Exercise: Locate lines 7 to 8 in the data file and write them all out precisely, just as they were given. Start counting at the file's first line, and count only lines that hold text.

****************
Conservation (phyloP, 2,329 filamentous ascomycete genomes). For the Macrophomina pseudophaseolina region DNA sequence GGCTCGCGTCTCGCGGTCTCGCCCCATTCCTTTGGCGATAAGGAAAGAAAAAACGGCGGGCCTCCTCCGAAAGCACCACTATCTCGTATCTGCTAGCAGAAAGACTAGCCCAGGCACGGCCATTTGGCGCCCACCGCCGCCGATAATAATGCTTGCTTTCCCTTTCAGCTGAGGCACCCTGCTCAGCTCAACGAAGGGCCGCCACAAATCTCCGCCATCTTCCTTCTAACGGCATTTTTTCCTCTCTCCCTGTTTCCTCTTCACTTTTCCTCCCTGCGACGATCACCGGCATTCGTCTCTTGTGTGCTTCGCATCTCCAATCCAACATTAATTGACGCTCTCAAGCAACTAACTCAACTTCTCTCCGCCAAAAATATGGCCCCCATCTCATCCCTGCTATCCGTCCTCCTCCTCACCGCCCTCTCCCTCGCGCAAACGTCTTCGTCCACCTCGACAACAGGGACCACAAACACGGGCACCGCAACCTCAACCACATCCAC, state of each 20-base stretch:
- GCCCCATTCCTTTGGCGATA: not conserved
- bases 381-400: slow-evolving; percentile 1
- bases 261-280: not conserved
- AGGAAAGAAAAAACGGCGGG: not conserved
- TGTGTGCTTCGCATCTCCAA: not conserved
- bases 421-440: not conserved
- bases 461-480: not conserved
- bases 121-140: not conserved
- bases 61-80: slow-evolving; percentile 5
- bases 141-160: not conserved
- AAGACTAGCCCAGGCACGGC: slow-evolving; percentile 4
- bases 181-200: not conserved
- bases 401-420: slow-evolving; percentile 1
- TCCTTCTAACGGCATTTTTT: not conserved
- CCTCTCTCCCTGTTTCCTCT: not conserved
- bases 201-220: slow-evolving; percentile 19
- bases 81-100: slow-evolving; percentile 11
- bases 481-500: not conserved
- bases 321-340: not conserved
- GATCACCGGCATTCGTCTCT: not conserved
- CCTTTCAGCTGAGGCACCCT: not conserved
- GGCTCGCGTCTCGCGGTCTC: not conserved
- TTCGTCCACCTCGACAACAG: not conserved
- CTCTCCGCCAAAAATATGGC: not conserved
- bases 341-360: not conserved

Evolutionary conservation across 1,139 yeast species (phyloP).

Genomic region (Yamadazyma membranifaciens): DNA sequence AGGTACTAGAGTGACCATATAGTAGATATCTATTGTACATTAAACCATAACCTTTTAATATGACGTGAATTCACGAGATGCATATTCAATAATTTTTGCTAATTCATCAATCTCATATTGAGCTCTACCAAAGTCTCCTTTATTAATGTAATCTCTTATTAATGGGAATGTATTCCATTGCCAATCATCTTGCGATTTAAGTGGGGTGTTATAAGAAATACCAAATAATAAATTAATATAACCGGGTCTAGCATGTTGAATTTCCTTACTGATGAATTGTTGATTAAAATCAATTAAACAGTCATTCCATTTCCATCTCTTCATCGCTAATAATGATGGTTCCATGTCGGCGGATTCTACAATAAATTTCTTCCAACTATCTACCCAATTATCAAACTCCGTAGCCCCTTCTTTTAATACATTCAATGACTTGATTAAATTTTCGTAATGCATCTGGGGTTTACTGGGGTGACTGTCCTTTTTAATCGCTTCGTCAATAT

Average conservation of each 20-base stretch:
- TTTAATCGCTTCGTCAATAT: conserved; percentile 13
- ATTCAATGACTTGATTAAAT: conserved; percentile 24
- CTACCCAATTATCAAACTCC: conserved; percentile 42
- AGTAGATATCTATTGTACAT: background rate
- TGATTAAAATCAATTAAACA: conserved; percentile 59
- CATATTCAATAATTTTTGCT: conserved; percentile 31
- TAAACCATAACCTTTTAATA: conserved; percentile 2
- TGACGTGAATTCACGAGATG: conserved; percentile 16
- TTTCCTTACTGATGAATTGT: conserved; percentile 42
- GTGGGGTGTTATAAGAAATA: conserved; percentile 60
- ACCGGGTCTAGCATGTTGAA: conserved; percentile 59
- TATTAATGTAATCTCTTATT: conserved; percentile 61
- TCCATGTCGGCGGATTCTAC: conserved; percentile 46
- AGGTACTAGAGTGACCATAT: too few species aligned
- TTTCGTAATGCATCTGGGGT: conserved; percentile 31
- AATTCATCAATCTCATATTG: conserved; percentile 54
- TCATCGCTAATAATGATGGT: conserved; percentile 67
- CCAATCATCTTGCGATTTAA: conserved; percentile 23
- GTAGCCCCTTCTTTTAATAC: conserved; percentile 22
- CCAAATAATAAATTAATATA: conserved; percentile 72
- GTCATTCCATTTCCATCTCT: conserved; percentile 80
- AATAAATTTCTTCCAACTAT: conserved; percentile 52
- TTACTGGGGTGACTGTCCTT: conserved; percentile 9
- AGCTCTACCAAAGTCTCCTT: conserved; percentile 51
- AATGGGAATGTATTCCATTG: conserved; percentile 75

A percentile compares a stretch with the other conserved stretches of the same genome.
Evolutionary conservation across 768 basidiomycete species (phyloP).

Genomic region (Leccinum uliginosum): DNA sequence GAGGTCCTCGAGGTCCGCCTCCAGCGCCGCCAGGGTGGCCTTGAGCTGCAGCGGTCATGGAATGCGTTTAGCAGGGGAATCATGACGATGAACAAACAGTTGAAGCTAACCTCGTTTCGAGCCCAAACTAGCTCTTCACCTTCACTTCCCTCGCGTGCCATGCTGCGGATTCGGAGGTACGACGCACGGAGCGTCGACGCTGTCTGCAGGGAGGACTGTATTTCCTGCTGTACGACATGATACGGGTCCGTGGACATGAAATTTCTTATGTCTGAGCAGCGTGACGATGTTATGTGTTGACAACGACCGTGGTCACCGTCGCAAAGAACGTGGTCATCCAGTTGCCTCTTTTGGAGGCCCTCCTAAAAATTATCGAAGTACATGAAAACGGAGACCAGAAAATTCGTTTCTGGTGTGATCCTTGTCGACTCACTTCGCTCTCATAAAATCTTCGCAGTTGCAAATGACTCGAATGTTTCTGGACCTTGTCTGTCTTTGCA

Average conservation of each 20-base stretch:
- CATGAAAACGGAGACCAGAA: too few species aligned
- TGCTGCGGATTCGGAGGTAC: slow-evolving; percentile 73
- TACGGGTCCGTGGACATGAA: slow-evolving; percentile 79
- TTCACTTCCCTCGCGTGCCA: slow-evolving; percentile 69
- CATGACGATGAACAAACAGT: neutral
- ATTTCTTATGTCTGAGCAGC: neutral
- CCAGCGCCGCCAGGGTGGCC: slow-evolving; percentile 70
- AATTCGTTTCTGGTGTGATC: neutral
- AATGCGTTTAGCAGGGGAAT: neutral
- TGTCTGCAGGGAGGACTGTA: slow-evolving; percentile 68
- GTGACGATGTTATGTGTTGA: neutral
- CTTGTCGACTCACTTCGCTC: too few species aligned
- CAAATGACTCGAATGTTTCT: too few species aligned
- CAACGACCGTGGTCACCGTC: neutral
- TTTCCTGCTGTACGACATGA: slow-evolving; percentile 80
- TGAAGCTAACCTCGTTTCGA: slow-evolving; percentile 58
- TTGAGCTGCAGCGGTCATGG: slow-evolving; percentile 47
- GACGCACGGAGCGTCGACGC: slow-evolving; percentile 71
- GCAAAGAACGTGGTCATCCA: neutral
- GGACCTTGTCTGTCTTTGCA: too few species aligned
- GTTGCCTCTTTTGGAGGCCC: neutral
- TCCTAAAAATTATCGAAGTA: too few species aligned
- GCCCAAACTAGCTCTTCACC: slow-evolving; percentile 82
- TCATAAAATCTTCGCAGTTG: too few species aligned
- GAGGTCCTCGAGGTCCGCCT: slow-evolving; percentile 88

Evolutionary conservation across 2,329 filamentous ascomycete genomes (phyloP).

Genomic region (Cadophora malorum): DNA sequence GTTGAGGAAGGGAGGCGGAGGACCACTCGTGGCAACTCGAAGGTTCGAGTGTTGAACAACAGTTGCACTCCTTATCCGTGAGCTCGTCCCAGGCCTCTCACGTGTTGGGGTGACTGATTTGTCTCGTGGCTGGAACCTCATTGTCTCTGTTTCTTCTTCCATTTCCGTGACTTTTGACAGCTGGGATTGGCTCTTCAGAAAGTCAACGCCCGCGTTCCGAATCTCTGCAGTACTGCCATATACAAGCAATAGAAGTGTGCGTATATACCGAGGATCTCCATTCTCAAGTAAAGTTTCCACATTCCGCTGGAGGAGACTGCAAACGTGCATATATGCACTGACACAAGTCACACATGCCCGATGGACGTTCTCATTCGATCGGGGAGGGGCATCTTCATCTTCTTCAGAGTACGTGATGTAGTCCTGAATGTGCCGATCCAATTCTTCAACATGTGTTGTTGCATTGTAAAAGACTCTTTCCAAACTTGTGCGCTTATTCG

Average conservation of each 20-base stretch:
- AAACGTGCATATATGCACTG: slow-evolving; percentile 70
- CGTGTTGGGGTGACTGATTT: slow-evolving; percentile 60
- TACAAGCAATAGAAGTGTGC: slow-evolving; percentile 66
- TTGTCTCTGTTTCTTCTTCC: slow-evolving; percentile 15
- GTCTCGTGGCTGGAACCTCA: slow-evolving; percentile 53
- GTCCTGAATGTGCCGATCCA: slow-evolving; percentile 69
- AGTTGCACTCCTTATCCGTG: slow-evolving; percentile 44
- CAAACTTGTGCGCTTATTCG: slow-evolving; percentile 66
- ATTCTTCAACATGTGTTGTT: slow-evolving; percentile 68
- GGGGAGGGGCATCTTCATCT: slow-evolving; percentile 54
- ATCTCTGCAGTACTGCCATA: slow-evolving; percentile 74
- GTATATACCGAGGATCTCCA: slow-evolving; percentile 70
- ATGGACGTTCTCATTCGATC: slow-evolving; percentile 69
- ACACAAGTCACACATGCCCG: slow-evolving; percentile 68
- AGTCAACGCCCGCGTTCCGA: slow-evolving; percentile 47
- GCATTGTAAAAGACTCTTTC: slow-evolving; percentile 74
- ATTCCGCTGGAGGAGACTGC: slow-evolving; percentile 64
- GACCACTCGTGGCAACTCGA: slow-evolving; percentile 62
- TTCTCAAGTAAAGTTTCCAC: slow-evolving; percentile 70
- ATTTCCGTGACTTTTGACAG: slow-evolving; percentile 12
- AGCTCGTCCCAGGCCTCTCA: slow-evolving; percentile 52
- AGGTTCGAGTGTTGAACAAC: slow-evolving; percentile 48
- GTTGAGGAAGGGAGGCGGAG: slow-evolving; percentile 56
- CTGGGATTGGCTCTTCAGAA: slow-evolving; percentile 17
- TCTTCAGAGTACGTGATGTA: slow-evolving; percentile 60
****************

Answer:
- bases 421-440: not conserved
- bases 461-480: not conserved